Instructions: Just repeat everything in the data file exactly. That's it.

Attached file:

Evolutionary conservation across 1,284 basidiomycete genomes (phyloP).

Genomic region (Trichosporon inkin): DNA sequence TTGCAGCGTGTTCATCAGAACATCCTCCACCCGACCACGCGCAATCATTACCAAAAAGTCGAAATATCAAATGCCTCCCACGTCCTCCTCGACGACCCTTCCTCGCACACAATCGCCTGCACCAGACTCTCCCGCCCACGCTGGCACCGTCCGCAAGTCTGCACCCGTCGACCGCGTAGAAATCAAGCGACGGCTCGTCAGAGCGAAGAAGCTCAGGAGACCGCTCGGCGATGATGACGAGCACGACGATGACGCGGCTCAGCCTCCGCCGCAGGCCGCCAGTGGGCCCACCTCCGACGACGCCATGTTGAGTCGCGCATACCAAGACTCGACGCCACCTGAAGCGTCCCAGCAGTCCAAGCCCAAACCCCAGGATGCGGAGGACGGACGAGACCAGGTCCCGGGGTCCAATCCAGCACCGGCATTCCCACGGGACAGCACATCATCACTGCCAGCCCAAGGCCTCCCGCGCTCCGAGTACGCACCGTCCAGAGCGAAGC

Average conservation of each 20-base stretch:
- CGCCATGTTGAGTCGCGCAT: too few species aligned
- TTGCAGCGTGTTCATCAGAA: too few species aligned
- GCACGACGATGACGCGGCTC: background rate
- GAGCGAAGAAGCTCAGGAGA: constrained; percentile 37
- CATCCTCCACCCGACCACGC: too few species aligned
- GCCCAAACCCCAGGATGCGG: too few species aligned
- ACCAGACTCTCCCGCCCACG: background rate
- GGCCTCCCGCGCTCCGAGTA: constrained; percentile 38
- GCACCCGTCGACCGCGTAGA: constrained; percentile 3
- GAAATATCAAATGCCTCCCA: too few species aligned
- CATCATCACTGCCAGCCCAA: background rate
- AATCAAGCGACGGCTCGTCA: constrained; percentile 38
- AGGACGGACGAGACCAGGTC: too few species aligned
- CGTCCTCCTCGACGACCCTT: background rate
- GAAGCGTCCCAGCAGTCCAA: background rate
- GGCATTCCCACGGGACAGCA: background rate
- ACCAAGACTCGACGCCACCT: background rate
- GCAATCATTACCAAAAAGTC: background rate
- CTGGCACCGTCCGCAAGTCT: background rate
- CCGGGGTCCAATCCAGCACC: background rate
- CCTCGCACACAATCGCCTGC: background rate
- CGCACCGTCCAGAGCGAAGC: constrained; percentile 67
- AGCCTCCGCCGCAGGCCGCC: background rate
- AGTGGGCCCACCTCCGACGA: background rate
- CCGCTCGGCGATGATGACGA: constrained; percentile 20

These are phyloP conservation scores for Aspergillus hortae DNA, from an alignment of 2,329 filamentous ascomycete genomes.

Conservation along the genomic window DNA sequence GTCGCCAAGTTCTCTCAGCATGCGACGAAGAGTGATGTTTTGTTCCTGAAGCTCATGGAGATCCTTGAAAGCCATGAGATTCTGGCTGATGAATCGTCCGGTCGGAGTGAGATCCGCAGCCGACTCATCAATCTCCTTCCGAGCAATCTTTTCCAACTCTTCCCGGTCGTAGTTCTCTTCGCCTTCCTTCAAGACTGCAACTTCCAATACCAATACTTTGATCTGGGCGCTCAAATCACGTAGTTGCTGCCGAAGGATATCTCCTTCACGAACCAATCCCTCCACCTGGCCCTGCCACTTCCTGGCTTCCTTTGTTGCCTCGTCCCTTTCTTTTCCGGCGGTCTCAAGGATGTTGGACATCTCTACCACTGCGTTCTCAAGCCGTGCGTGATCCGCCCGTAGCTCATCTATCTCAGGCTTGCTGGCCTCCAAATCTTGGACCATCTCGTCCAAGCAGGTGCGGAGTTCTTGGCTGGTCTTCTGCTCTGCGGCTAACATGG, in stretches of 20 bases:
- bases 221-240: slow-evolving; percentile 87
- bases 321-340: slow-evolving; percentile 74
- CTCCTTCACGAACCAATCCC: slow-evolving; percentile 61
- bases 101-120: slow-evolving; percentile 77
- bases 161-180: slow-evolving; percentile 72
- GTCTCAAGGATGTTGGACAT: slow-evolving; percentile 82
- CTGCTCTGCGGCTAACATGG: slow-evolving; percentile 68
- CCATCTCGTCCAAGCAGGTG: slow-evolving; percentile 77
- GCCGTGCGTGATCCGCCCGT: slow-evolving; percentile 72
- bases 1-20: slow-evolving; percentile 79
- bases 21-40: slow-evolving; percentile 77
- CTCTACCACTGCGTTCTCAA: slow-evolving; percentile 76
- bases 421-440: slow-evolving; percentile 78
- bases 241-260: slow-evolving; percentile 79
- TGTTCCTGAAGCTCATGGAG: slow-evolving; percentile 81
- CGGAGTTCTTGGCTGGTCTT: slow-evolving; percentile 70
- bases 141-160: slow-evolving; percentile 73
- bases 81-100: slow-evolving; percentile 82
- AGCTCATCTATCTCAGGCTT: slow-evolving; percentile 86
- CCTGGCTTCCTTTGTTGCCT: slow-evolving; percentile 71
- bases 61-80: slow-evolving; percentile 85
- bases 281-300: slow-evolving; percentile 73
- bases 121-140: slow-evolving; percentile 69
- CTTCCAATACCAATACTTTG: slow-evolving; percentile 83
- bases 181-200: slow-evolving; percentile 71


Evolutionary conservation across 1,284 basidiomycete genomes (phyloP).

Genomic region (Trichosporon inkin): DNA sequence TTGCAGCGTGTTCATCAGAACATCCTCCACCCGACCACGCGCAATCATTACCAAAAAGTCGAAATATCAAATGCCTCCCACGTCCTCCTCGACGACCCTTCCTCGCACACAATCGCCTGCACCAGACTCTCCCGCCCACGCTGGCACCGTCCGCAAGTCTGCACCCGTCGACCGCGTAGAAATCAAGCGACGGCTCGTCAGAGCGAAGAAGCTCAGGAGACCGCTCGGCGATGATGACGAGCACGACGATGACGCGGCTCAGCCTCCGCCGCAGGCCGCCAGTGGGCCCACCTCCGACGACGCCATGTTGAGTCGCGCATACCAAGACTCGACGCCACCTGAAGCGTCCCAGCAGTCCAAGCCCAAACCCCAGGATGCGGAGGACGGACGAGACCAGGTCCCGGGGTCCAATCCAGCACCGGCATTCCCACGGGACAGCACATCATCACTGCCAGCCCAAGGCCTCCCGCGCTCCGAGTACGCACCGTCCAGAGCGAAGC

Average conservation of each 20-base stretch:
- CGCCATGTTGAGTCGCGCAT: too few species aligned
- TTGCAGCGTGTTCATCAGAA: too few species aligned
- GCACGACGATGACGCGGCTC: background rate
- GAGCGAAGAAGCTCAGGAGA: constrained; percentile 37
- CATCCTCCACCCGACCACGC: too few species aligned
- GCCCAAACCCCAGGATGCGG: too few species aligned
- ACCAGACTCTCCCGCCCACG: background rate
- GGCCTCCCGCGCTCCGAGTA: constrained; percentile 38
- GCACCCGTCGACCGCGTAGA: constrained; percentile 3
- GAAATATCAAATGCCTCCCA: too few species aligned
- CATCATCACTGCCAGCCCAA: background rate
- AATCAAGCGACGGCTCGTCA: constrained; percentile 38
- AGGACGGACGAGACCAGGTC: too few species aligned
- CGTCCTCCTCGACGACCCTT: background rate
- GAAGCGTCCCAGCAGTCCAA: background rate
- GGCATTCCCACGGGACAGCA: background rate
- ACCAAGACTCGACGCCACCT: background rate
- GCAATCATTACCAAAAAGTC: background rate
- CTGGCACCGTCCGCAAGTCT: background rate
- CCGGGGTCCAATCCAGCACC: background rate
- CCTCGCACACAATCGCCTGC: background rate
- CGCACCGTCCAGAGCGAAGC: constrained; percentile 67
- AGCCTCCGCCGCAGGCCGCC: background rate
- AGTGGGCCCACCTCCGACGA: background rate
- CCGCTCGGCGATGATGACGA: constrained; percentile 20

These are phyloP conservation scores for Aspergillus hortae DNA, from an alignment of 2,329 filamentous ascomycete genomes.

Conservation along the genomic window DNA sequence GTCGCCAAGTTCTCTCAGCATGCGACGAAGAGTGATGTTTTGTTCCTGAAGCTCATGGAGATCCTTGAAAGCCATGAGATTCTGGCTGATGAATCGTCCGGTCGGAGTGAGATCCGCAGCCGACTCATCAATCTCCTTCCGAGCAATCTTTTCCAACTCTTCCCGGTCGTAGTTCTCTTCGCCTTCCTTCAAGACTGCAACTTCCAATACCAATACTTTGATCTGGGCGCTCAAATCACGTAGTTGCTGCCGAAGGATATCTCCTTCACGAACCAATCCCTCCACCTGGCCCTGCCACTTCCTGGCTTCCTTTGTTGCCTCGTCCCTTTCTTTTCCGGCGGTCTCAAGGATGTTGGACATCTCTACCACTGCGTTCTCAAGCCGTGCGTGATCCGCCCGTAGCTCATCTATCTCAGGCTTGCTGGCCTCCAAATCTTGGACCATCTCGTCCAAGCAGGTGCGGAGTTCTTGGCTGGTCTTCTGCTCTGCGGCTAACATGG, in stretches of 20 bases:
- bases 221-240: slow-evolving; percentile 87
- bases 321-340: slow-evolving; percentile 74
- CTCCTTCACGAACCAATCCC: slow-evolving; percentile 61
- bases 101-120: slow-evolving; percentile 77
- bases 161-180: slow-evolving; percentile 72
- GTCTCAAGGATGTTGGACAT: slow-evolving; percentile 82
- CTGCTCTGCGGCTAACATGG: slow-evolving; percentile 68
- CCATCTCGTCCAAGCAGGTG: slow-evolving; percentile 77
- GCCGTGCGTGATCCGCCCGT: slow-evolving; percentile 72
- bases 1-20: slow-evolving; percentile 79
- bases 21-40: slow-evolving; percentile 77
- CTCTACCACTGCGTTCTCAA: slow-evolving; percentile 76
- bases 421-440: slow-evolving; percentile 78
- bases 241-260: slow-evolving; percentile 79
- TGTTCCTGAAGCTCATGGAG: slow-evolving; percentile 81
- CGGAGTTCTTGGCTGGTCTT: slow-evolving; percentile 70
- bases 141-160: slow-evolving; percentile 73
- bases 81-100: slow-evolving; percentile 82
- AGCTCATCTATCTCAGGCTT: slow-evolving; percentile 86
- CCTGGCTTCCTTTGTTGCCT: slow-evolving; percentile 71
- bases 61-80: slow-evolving; percentile 85
- bases 281-300: slow-evolving; percentile 73
- bases 121-140: slow-evolving; percentile 69
- CTTCCAATACCAATACTTTG: slow-evolving; percentile 83
- bases 181-200: slow-evolving; percentile 71